In PE 112: “SCUBA Diving Open Water – Advanced,” students with open water diving experience improve their scuba diving skills in Monterey Bay. PE 112 is the second course in Stanford’s scuba diving series.
The class only accepts 10 students, a small portion of the 48 students who wanted to take the course this spring.
According to lecturer and course instructor Andrew Todhunter, students in PE 112 will complete five “Professional Association of Diving Instructors (PADI) Adventure Dives” from the book “PADI Adventures in Diving.” Once students have completed PE 112, they will be certified by PADI for advanced open water diving.
The course occurs over two weekends. During the first weekend, students work with instructors to certify their diving knowledge from textbooks, review their equipment and practice their skills in a pool. During the entirety of the second weekend, students conduct five dives in Monterey.
Students must have an open water certification by any recognized scuba certification agency in order to take the class. Those interested in picking up scuba diving can take the first class in Stanford’s scuba series: PE 111.
Todhunter said that because the course only lasts two weekends and the class size is so small, students’ commitment level greatly impacts the course outcome.
“[Students] must commit to and attend all meetings and training sessions to pass the class … [and] will not be permitted to drop the class after Week 2,” Todhunter said.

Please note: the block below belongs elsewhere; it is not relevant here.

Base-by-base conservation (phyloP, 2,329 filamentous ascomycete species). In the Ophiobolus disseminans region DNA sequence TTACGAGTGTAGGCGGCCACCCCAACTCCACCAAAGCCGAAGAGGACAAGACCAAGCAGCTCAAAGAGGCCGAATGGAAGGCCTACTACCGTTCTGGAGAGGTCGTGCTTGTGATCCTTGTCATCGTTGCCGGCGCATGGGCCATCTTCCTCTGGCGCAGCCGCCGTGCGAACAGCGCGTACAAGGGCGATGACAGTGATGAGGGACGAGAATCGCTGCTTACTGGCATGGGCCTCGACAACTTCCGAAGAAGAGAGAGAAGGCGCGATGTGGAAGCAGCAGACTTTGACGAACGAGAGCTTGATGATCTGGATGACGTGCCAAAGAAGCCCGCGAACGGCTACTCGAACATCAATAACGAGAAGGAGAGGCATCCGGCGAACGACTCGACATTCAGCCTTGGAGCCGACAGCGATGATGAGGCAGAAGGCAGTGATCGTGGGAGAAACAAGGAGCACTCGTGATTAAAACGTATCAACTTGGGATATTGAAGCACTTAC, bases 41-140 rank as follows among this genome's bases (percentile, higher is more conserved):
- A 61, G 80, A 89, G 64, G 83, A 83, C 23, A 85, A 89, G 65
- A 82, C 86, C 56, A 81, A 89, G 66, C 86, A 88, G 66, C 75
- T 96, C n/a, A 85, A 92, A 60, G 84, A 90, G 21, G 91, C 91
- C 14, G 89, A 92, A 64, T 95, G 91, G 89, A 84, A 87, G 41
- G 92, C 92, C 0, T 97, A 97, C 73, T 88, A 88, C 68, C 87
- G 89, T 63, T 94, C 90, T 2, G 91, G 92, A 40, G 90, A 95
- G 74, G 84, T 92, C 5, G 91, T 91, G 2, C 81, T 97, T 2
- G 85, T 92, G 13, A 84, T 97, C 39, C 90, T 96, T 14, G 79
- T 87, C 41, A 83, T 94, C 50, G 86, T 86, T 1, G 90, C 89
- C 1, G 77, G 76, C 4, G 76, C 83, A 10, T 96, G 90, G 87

Alumni of PE 112 spoke highly of the class. All of them, along with Todhunter, expressed appreciation for the fact that Stanford heavily subsidizes the experience, making it more affordable, at $120, than would otherwise be possible.
Former class member Matthew Titchenal M.S. ’14, a Ph.D. candidate in mechanical engineering, noted that the scuba skills he learned in PE 112 would be applicable throughout life. He said he enjoyed his experience exploring the open water.
“I did a deep dive, which is diving past 60 feet, and [a] search and recovery [dive] – doing a search pattern and finding something in the water,” Titchenal said.
Former PE 112 student Shirbi Ish-Shalom ’16 M.S. ’16 from the School of Medicine recommends the course to divers and non-divers alike.
“[PE 112] is a definite must,” Ish-Shalom said. “Monterey – where you dive – is such a cool area. There is all this wildlife that you see from a new perspective … Seals were circling us and playing with us.”
Contact Christina Pan at capan ‘at’ stanford.edu.